More childhood food allergies stump experts
Studies show U.S. childhood allergies jumped 18 percent in less than twenty years. No one knows the cause, but some experts have guesses:
Dr. Paul Sharkey says doctors are able to diagnose allergies better. He also says processed foods and bad diets could play a role. Finally, he says the sterile environment in the U.S. makes children more prone to allergies--this is also known as the "Hygiene Hypothesis."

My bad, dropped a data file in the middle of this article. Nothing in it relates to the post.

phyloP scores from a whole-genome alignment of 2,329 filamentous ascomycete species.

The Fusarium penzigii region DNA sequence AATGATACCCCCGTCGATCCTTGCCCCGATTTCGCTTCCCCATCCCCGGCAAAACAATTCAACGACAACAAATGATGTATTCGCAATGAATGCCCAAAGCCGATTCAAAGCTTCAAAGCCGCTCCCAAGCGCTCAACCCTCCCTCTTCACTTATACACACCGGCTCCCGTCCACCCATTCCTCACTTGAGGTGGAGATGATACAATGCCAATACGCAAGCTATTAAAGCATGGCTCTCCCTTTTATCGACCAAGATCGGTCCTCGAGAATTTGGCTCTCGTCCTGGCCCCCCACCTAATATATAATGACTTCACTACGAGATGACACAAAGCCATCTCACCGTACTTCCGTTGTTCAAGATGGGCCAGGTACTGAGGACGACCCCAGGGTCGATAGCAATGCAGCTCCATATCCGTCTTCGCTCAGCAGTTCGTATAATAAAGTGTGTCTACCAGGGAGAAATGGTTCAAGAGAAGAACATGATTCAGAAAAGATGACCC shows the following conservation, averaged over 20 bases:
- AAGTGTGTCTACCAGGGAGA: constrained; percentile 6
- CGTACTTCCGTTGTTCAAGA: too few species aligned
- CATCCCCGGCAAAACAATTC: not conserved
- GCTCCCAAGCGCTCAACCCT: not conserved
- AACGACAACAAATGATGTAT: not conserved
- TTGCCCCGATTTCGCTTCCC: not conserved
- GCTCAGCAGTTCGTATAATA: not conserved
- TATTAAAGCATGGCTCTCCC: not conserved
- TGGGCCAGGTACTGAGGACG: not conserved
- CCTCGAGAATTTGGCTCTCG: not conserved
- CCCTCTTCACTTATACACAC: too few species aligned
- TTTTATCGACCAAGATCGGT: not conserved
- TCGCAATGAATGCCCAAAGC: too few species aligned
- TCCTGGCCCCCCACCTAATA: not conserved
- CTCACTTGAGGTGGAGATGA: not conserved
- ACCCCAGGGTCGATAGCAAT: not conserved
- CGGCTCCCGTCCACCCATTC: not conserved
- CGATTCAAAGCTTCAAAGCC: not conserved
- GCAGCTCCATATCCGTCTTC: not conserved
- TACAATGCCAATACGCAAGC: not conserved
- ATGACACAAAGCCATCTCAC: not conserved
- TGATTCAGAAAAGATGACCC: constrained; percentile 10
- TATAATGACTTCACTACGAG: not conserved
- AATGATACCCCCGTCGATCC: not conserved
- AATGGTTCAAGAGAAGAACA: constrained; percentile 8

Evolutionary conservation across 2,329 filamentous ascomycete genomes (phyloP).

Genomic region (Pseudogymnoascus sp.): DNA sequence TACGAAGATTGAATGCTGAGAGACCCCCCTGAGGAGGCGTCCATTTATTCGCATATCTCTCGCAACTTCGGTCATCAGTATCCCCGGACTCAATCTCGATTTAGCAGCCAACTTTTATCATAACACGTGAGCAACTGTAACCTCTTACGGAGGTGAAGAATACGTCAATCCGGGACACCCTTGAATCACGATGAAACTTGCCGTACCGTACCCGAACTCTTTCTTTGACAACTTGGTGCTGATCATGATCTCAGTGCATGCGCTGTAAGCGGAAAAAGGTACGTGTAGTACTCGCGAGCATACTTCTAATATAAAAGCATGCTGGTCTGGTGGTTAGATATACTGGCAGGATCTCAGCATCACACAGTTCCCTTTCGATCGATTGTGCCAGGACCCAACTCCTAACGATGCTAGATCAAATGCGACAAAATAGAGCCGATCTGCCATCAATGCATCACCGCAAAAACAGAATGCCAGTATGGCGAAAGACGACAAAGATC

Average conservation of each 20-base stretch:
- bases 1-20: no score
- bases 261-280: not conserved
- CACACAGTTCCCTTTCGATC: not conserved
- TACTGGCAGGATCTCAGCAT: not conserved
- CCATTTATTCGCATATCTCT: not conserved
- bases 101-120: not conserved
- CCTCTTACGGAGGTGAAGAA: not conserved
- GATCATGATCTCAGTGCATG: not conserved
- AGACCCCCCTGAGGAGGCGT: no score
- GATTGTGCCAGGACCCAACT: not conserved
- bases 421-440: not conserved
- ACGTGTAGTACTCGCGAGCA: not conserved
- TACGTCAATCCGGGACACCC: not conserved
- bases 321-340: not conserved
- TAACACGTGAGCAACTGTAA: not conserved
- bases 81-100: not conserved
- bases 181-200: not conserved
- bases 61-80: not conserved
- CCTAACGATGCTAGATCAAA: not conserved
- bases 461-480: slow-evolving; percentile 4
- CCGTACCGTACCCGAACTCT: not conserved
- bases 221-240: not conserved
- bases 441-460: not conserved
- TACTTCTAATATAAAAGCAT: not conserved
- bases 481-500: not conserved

Now, many Texas parents have joined together to support bills that would develop guidelines for schools' allergy protocols; One of them is Vicki Smith.
Smith's twin sons are allergic to several foods like eggs, nuts, and corn. "At lunch they sit at a separate table like an allergy-free type table, and they wipe it down before they eat," she says. When they have allergic reactions, she knows just what to do.
Sending her kids to school is a whole different story. She says, "I know they have an EpiPen in the classroom for these guys and in the office, but would they respond quick? I don't know."